One important candlestick pattern is the "Evening Star" formation.
When correctly spotted, this bearish formation can signal a potential trend reversal. But the pattern is a very subtle one and for its implications to be valid three conditions must be fulfilled. Otherwise, as a trader you can take the wrong action.
The Evening Star pattern occurs during a sustained uptrend. But, as I say in my book, 21 Candlesticks Every Trader Should Know, "If you see the Evening Star, a top is often not very far."
You can recognize an Evening Star formation because it appears as a group of three distinct candles.
On the first day, a candle with a long white real body occurs. Everything looks normal and the bulls seem to be in control.
But on the second day, a star candle occurs. This candle has a small body and often contains a large upper shadow. The large upper shadow indicates the probe into higher ground could not be sustained. As a result, a potential reversal is signaled.
On the third day, a candle with a black body emerges. This candle is largely in line with the real body of the candle that occurs on day one. The more in line it is, the more powerful the reversal signal.
If there is a gap between the second and third candles, the pattern is that much more decisive. However, unlike the required gap between the first and second candles, a gap between the second and third candles is unusual and not a requirement of the pattern.
Since the third day affirms the potentially bearish implications of the pattern, no further confirmation is needed. The pattern is complete. Traders should strongly consider taking immediate action by liquidating long positions or going short.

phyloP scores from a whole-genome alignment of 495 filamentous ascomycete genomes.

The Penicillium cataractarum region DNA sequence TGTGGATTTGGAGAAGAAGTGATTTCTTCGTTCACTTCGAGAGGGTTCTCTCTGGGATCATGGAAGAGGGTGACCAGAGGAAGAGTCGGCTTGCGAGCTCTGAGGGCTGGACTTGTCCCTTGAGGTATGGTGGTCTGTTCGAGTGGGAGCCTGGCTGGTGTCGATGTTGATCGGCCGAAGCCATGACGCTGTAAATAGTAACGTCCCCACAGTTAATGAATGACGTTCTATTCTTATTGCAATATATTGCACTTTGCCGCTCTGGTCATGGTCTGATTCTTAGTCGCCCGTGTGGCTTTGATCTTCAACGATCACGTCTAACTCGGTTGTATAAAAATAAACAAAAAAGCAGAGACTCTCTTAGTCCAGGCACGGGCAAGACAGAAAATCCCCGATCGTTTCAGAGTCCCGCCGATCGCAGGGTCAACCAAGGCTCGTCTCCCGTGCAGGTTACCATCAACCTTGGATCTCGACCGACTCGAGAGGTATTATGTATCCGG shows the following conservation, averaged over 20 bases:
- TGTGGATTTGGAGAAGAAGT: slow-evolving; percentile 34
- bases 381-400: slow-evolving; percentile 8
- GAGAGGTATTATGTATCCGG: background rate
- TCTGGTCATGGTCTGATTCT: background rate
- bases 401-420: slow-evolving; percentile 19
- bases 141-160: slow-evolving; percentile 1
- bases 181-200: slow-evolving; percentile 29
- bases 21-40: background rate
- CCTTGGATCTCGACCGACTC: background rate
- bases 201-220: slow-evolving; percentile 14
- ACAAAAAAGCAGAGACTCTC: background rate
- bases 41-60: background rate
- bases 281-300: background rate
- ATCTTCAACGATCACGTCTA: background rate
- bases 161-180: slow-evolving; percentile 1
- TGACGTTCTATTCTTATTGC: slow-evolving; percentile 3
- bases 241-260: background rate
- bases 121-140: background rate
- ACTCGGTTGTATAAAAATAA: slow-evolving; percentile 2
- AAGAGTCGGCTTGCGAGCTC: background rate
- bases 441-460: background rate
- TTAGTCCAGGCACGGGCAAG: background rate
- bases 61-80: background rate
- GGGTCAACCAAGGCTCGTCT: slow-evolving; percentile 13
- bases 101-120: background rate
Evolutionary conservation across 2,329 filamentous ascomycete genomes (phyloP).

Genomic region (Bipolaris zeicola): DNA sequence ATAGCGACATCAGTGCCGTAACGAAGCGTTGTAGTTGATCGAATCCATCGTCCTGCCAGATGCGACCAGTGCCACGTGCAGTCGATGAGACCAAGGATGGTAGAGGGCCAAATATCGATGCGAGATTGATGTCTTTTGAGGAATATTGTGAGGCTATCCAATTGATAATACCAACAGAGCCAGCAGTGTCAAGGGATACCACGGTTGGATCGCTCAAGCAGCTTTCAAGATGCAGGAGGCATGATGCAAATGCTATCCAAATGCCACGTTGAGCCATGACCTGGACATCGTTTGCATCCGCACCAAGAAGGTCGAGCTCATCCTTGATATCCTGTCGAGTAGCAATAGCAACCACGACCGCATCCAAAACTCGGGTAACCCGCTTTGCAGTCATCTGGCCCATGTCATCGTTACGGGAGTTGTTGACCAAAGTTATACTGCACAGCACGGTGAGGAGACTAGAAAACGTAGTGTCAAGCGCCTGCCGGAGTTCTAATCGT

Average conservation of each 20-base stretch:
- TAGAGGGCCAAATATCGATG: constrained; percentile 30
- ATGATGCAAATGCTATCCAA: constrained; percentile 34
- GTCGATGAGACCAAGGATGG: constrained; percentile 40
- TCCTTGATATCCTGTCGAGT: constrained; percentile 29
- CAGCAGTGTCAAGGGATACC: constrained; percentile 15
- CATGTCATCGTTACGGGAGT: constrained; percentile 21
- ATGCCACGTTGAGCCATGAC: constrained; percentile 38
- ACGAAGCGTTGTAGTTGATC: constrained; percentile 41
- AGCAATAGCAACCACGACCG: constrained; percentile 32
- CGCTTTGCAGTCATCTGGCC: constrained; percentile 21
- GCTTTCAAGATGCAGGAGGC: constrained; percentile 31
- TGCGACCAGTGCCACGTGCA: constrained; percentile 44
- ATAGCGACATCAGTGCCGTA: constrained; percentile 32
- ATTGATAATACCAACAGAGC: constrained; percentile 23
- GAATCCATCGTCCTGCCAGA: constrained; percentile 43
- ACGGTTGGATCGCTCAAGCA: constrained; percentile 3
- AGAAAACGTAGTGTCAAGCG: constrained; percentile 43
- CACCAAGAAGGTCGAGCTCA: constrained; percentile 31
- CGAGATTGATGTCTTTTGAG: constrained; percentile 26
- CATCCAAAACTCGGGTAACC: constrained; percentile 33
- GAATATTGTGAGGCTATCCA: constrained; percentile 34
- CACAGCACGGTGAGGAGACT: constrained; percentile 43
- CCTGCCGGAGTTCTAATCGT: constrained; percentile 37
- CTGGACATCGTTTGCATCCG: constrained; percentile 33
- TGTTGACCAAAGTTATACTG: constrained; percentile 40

The daily chart of the S&P 500 provides a good example of one Evening Star formation and two that look like, but in fact aren't, true evening stars.
The first pattern (labeled A) occurred in early to mid February. On the first day, a reasonably large white candle formed. On the second day, a bearish Evening Star candle occurred; however, it did not gap above or close higher than the previous day. On the third day, prices closed well back into levels on the first day.
While this pattern appears to be an Evening Star, it is not a true Evening Star formation because the middle star candle did not gap above the first day's candle. It is important for traders to be able to recognize this subtlety.
#-ad_banner_2-#Following a sustained uptrend, a confirmed Evening Star pattern (labeled B) occurred in mid-April. This pattern is marked by the appearance of a white real body candle on the first day. The next day, a star candle appears. Note how this candle (unlike the first example) closes just above the previous day's high. On the third day, a candle with a long black real body emerges. This candle is largely in line with the candle that appears on the first day of the pattern. The Evening Star formation is now confirmed.
Following the appearance of this candle, the S&P fell slightly.
The pattern labeled C again looks like an evening star but is not since the star candle on the second day does not gap above or close higher than the first day's candle.
Still, the appearance of two Evening Star-like formations in such a short time period, combined with the break of the intermediate uptrend line make me cautious. This caution will be reinforced if the S&P can not hold its first level of support near 1180. Meanwhile, I will keep scanning the night skies to see if any more stars appear; I suggest that you keep a look out, too.
This article was originally sent to subscribers of Dr. Pasternak's "Double-Digit Trading" service on May 3, 2010. The charts and stocks that are mentioned are used to illustrate how an investor can learn to use technical analysis to identify Evening Star formations, and they should be used for educational purposes only.
If you want to learn more about using technical analysis in your portfolio, we recommend Principles of Technical Analysis: Double Top Formations Explained and The Six Biggest Mistakes Technical Traders Make.